in Andhra Pradesh are reminded to monitor the situation via media
sources, including TV and radio and via the Internet.
Areas: Certain parts of India are designated as "restricted
areas" by the Indian Government, and require special advance permission
to visit. These areas include:
- The state of Mizoram,
- The state of Manipur,
- The state of Arunachal Pradesh,
- The state of Nagaland,
- The state of Sikkim,
- Portions of the state of Himachal
Pradesh near the Chinese border,
- Portions of the state of Uttarakhand
(Uttaranchal) near the Chinese border,
- Portions of the state of Rajasthan
near the Pakistani border,
- Portions of the state of Jammu &
Kashmir near the Line of Control with Pakistan,
- The Andaman & Nicobar Islands,
- The Union Territory of the Laccadives
Islands (Lakshadweep), and
- The Tibetan colony in Mundgod, Karnataka.
"Restricted Area Permits" can be obtained
outside of India at Indian embassies and consulates abroad, or within
India, from the Ministry of Home Affairs (Foreigners Division) at
Jaisalmer House, 26 Man Singh Road, New Delhi. The states of Mizoram,
Manipur, Nagaland, Arunachal Pradesh and Sikkim all maintain official
guesthouses in New Delhi, each of which also can issue Restricted
Area Permits for their respective states for certain travelers. Tourists
also should exercise caution while visiting Mamallapuram (Mahabalipuram)
in Tamil Nadu as the Indira Gandhi Atomic Research Center, Kalpakkam,
is located just south of the site and is not clearly marked as a restricted
and dangerous area.
For the latest
security information, Americans traveling abroad should regularly
monitor travel information included on the websites of the U.S. Embassy
in New Delhi as well as the Consulates General in Mumbai (Bombay),
Chennai (Madras), Hyderabad and Kolkata (Calcutta) (see contact information
below). Americans traveling abroad should regularly monitor the Department
of State, Bureau of Consular Affairs'
web site, where the current Travel Warnings
and Travel Alerts, as well as the Worldwide Caution,
can be found.
Up-to-date information on safety and
security can also be obtained by calling 1-888-407-4747 toll free
in the United States and Canada or, for callers outside the United
States and Canada, a regular toll-line at 1-202-501-4444. These numbers
are available from 8:00 a.m. to 8:00 p.m. Eastern Time, Monday through
Friday (except U.S. federal holidays).
of State urges American citizens to take responsibility for their
own personal security while traveling overseas. For general information
about appropriate measures travelers can take to protect themselves
in an overseas environment, see the Department of State's information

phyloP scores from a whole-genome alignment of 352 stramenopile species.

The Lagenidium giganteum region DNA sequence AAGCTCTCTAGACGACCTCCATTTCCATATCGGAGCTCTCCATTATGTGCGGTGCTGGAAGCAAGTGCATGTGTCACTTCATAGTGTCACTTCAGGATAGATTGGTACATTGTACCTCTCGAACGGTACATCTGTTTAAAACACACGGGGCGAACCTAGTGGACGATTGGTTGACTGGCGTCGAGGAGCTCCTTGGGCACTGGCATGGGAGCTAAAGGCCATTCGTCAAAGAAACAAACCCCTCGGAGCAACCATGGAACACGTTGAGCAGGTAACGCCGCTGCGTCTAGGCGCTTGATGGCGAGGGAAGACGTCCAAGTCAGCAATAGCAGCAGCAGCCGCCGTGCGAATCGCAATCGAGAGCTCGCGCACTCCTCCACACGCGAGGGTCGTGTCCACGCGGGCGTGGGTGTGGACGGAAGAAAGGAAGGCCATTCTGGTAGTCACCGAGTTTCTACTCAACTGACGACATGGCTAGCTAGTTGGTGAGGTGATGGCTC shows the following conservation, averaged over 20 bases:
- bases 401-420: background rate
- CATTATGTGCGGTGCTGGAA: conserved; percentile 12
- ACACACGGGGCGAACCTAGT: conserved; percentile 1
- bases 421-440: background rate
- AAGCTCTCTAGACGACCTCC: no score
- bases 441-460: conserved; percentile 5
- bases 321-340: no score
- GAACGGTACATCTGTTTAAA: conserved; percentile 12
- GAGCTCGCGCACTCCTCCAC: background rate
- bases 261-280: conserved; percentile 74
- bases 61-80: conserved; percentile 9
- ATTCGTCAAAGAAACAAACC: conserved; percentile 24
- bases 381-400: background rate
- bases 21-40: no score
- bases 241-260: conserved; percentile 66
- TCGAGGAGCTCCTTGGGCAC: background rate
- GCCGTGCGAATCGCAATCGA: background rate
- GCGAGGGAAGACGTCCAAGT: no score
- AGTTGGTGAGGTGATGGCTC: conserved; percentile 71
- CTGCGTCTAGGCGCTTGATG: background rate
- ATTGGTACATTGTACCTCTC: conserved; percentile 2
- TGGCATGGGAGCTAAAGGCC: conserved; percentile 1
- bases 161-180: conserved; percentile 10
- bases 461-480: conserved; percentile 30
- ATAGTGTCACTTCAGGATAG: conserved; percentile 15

on traveling safely
CRIME: Petty crime, especially theft of personal
property, is common, particularly on trains or buses. Pickpockets
can be very adept, and women have reported having their bags snatched,
purse-straps cut or the bottom of their purses slit without their
knowledge. Theft of U.S. passports is quite common, particularly in
major tourist areas, on overnight trains, and at airports and train
stations. Train travelers are urged to lock their sleeping compartments
and take valuables with them when leaving their berths. Air travelers
are advised to carefully watch their bags in the arrival and departure
areas outside of airports. Violent crime, especially directed against
foreigners, has traditionally been uncommon, although in recent years
there has been a modest increase. As U.S. citizens' purchasing power
is comparatively large, travelers also should exercise modesty and
caution in their financial dealings in India to reduce the chance
of being a target for robbery or other crime. Gangs and criminal elements
operate in major cities and have sometimes targeted unsuspecting businessmen
and their family members for kidnapping.
U.S. citizens, particularly women, are
cautioned not to travel alone in India. Western women continue
to report incidents of verbal and physical harassment by groups of
men. Known in India as "Eve-teasing," these incidents can be
quite frightening. While India is generally safe for foreign visitors,
according to the latest figures by Indian authorities, rape is the
fastest growing crime in India. Among large cities, Delhi experienced
the highest number of crimes against women. Although most victims
have been local residents, recent sexual attacks against female visitors
in tourist areas underline the fact that foreign women are also at
risk and should exercise vigilance.
Women should observe stringent security
precautions, including avoiding using public transport after dark
without the company of known and trustworthy companions; restricting
evening entertainment to well known venues; and avoiding walking in
isolated areas alone at any time of day. Female travelers are advised
to respect local dress and customs. Women should also ensure
their hotel room numbers remain confidential and insist the doors